In profile, like a sphinx, Cassius is lost in meditation. Upright, lean and spare, solar plexus taut, his body merged into head and bust. Toes sticking out at the end of legs that have disappeared.
What is going on inside of him? Inside his belly? Inside his brain? His mind?
She has read about the kundalini, a dormant energy inside all of us. When she googled it, she found the word ‘dharma’, ancient Buddhist teachings, and the expression:
‘The figure of a coiled serpent—a serpent goddess not of gross but subtle substance’.
Lovely words that have stuck in her mind. Words of poetry. Not to be confused with reality, of course.
Looking at the sphinx man, she imagines the snake uncoiling secretly within, tries to see the movement on the outside of the belly. Nothing. Not a move. Not a flicker. The surface hard and still.
Other words come to her now, slipping like small blue sea creatures out of the slumbering unconscious of her mind. Something about the thousand-petalled lotus at the crown of the head. Waves of light and energy coming from the lowest point in the body, to the seventh at the top.
‘And with each awakening, the psyche of the person will be transformed.’
She moves away to the other end of the pool. To the shallows. When she looks back to the rocks at the deep end of the pool, the sphinx-like man has gone.
The next day is Friday. There is nothing in the flat to eat. She hasn’t eaten breakfast, so by lunch time, Jeanie is ravenous. She dresses to go to lunch and then have a swim in the pool. She walks to the end of the beachfront and orders a late lunch at the restaurant on the esplanade above the pool. Expensive, but it can’t be helped. She will take half back for her flatmate.
She’d planned to go for a swim straight after lunch. But something leads her to look at the program for the Yoga classes in The Breathing Space, nextdoor to the restaurant.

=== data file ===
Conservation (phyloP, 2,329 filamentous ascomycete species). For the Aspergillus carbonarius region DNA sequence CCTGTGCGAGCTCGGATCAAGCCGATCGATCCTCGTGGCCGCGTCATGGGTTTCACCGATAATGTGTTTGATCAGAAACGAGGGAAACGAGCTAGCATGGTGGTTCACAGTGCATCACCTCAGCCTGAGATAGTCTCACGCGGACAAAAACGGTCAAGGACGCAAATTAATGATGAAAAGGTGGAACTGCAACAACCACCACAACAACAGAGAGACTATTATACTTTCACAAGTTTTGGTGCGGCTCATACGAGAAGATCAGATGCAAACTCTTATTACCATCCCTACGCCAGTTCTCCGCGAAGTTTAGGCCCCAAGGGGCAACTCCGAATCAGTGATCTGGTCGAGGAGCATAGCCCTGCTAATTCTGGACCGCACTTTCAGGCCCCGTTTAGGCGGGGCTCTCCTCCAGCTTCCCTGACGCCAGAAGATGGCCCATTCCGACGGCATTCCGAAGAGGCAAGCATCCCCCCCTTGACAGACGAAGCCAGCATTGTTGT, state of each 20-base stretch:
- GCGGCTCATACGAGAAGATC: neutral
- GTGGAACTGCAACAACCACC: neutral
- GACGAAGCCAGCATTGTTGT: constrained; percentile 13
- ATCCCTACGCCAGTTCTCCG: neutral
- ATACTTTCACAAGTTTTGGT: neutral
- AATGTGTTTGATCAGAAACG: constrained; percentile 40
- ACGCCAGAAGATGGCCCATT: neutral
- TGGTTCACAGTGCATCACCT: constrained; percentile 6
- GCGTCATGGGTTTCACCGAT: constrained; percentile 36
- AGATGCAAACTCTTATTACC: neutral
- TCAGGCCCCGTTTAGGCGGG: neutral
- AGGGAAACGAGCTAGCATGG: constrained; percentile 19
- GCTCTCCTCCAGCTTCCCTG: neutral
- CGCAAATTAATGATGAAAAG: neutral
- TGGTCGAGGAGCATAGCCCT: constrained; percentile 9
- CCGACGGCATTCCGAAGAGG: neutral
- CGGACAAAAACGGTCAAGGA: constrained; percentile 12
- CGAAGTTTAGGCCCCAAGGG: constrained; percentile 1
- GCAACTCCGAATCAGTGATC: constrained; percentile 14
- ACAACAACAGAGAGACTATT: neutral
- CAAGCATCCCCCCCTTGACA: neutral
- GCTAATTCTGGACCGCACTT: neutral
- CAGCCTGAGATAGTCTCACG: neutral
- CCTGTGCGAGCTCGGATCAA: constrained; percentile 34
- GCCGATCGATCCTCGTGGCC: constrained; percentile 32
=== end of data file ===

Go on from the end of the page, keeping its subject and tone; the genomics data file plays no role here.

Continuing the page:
The world is the great gymnasium, where we come to make ourselves strong, Swami Vivekenanda it reads out the front.
She walks into the yoga room. A lovely warmth engulfs her body. She finds a spot in the corner at the back of the class, places her beach towel on the floor. The sun is streaming in through glass windows. She takes off the tee shirt she’s worn over her swimsuit. She sits cross-legged, her palms facing up on her thighs.
Straight-backed and peaceful, she thinks of the sphinx-man at the pool.
The meditation teacher is a plump, motherly type in soft cotton harem pantaloons and a flowing jacket. Belly fat oozes over her waist. She exudes love, her voice soft and maternal.
It isn’t necessary to close your eyes, the matriarch is saying. Better to remain open, so as not to fall asleep. She feels spirit arise from deep in her belly.
A lit candle glows in front of Jeanie. There’s a strip of paper at her feet with a wisdom mantra on it: OM A RAPA TSA NA DHIH: ‘May the wisdom mind find you’ or something like that.
Her heart swells within her breast. She closes her eyes. She notes the video at her forehead, flickering on and off in tune with the woman’s voice. The colours are those of the rainbow, pink, green, orange, that flood the shapes in her head.
The serpent goddess of subtle substance slides into her mind.
The lulling voice of the teacher is telling them they can lie down now.
Ah, great! Horizontal.
She is talking about love now. About sending loving rays out towards friends, acquaintances, nemeses. Transmitting love direct from the heart.
Would the objects of her love receive the message? It doesn’t matter.
Will the sphinx-like man be the object of her transmitted love? Why not? If she saw him again, would she recognise him from the brief encounter at the pool? It matters not. The love is all that matters.
Perhaps it was he who had brought her here. She never would have thought of coming, otherwise.
Was he real, or was he an illusion, like so much about life and love?
One foot in front of the other; no need to hurry; try to live in the present time, brings her back to the swimming pool and to her inch-worm approach to life. And to the Sphynx-like mystery man who seemed to ratify her way.
This story was first published on Denise Baer’s blog: (http://baerbookspress.com/), along with other song theme-based stories.